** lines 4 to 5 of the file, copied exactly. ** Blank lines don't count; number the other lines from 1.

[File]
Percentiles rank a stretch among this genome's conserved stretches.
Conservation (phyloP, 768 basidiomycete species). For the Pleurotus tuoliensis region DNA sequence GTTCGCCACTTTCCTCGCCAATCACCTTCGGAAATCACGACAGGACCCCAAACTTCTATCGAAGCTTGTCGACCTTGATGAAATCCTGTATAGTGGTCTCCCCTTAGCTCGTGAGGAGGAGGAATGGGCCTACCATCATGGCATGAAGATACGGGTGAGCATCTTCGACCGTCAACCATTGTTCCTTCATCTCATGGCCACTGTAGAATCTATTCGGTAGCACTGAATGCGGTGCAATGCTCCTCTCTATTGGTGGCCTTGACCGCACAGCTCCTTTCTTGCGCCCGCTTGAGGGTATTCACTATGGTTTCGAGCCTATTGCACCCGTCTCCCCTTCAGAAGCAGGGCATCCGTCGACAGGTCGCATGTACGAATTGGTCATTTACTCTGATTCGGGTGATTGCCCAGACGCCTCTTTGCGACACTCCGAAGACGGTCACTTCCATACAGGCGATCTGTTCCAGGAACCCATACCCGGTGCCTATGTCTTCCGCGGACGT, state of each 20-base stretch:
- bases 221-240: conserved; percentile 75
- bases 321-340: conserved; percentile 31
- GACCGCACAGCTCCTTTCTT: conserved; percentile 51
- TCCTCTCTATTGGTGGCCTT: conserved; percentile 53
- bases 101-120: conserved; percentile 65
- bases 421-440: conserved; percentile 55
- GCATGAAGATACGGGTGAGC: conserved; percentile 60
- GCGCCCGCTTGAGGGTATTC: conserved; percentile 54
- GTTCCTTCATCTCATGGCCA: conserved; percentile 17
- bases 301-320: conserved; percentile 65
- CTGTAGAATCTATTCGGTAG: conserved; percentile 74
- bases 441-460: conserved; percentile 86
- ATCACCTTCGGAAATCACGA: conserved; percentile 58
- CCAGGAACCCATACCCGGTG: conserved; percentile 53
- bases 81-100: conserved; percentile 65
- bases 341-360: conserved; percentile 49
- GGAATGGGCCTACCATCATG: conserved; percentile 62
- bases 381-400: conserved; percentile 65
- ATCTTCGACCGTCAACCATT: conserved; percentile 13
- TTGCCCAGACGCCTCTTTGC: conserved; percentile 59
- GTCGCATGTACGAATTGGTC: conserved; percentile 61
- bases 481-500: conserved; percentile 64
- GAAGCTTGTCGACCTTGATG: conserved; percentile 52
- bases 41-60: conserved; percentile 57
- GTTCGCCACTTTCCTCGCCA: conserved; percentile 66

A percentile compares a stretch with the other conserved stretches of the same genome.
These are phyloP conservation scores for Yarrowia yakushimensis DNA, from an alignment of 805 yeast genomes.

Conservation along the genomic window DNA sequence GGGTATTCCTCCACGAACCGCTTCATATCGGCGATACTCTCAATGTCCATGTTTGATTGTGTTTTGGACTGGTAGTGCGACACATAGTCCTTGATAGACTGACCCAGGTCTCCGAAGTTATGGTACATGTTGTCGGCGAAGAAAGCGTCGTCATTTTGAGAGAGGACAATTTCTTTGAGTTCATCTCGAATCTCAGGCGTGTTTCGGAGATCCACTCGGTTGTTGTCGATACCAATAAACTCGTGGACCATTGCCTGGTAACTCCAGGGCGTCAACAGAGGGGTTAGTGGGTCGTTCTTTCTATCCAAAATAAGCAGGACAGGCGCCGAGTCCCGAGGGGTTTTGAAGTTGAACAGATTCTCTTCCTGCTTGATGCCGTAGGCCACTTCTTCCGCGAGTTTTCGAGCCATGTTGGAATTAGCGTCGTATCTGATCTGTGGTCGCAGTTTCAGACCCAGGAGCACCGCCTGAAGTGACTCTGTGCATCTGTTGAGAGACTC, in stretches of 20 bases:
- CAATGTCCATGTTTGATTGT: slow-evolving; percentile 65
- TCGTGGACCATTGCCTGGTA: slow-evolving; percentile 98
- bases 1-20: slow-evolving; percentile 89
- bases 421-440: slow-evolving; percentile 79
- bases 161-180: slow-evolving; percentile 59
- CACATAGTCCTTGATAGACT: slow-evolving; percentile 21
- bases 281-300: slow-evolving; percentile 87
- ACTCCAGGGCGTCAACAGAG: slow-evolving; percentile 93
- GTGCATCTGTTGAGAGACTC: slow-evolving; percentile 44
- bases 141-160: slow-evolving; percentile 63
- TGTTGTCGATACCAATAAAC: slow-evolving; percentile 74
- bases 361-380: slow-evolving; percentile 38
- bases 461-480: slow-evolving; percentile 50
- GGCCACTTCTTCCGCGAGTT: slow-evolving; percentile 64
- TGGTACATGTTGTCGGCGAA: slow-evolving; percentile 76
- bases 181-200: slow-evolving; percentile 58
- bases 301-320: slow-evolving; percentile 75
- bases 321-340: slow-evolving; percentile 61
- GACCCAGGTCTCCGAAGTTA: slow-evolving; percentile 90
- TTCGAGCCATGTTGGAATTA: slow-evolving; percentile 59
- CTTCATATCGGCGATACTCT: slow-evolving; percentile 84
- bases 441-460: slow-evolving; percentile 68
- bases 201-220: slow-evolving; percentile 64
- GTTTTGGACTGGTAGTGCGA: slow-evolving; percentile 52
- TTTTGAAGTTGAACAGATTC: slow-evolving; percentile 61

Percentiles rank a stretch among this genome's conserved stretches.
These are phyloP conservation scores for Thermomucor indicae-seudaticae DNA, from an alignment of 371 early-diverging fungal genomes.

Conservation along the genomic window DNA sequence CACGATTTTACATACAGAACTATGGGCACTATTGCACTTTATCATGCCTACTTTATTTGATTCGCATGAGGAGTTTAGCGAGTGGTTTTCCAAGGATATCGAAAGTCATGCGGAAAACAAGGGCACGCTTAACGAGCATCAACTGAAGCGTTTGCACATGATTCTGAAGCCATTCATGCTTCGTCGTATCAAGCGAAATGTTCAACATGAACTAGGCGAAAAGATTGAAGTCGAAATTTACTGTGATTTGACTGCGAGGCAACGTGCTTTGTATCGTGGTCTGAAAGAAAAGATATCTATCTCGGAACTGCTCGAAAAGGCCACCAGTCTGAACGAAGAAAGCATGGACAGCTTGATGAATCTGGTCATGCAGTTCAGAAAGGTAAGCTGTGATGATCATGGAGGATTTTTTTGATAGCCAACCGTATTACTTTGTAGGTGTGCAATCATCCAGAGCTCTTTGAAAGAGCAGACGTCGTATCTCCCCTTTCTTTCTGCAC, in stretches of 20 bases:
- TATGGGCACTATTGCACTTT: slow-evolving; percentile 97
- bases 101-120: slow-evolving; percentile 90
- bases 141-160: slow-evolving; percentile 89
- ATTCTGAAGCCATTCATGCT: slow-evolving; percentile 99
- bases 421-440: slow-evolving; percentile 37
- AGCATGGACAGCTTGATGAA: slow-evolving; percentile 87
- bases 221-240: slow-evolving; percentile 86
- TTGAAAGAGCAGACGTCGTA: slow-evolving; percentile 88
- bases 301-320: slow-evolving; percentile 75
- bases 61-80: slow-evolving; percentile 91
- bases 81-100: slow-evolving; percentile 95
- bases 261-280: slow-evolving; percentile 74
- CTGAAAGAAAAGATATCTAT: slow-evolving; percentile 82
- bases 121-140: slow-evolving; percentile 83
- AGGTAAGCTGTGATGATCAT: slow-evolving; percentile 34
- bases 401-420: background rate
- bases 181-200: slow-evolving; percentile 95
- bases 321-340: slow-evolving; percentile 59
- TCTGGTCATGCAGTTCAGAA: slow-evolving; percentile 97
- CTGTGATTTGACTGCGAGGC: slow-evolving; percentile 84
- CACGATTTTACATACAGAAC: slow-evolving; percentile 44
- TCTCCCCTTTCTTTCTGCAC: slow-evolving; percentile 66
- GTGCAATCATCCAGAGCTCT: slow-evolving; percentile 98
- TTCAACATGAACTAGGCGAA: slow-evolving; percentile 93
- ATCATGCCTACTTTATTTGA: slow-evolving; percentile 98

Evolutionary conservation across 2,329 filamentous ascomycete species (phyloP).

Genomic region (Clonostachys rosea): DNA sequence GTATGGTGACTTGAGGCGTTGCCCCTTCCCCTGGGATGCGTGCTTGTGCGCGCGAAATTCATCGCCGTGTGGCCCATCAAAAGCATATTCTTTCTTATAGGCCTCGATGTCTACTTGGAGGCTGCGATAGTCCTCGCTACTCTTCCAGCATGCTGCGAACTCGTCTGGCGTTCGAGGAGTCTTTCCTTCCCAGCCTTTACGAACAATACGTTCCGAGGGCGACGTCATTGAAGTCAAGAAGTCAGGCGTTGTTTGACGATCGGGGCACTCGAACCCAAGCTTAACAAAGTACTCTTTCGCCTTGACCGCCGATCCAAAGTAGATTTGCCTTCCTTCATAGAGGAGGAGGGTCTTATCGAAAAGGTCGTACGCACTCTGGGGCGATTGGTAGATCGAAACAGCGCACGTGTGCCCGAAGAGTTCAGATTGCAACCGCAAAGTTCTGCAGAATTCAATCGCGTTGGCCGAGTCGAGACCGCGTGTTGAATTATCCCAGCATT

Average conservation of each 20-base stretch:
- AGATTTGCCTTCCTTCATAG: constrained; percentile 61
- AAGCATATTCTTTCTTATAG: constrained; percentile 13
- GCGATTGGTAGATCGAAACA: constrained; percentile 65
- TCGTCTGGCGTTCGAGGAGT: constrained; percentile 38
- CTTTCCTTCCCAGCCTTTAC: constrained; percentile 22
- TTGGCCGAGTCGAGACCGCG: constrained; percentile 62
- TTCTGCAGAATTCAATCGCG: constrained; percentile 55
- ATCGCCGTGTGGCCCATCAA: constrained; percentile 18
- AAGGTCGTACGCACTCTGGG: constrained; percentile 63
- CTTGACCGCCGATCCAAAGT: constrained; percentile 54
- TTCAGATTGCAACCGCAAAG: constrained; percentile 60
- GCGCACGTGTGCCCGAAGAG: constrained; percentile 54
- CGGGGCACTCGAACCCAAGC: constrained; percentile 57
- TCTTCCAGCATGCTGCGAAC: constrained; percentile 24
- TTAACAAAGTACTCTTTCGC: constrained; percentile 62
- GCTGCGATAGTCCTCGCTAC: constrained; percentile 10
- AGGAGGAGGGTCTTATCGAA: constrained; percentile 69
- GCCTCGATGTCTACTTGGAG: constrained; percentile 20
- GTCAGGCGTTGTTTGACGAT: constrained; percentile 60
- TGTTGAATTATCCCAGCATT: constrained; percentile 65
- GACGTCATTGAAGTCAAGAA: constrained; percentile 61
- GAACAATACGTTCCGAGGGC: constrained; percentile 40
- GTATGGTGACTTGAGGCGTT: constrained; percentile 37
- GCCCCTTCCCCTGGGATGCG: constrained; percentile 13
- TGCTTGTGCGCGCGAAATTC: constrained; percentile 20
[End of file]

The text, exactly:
- bases 321-340: conserved; percentile 31
- GACCGCACAGCTCCTTTCTT: conserved; percentile 51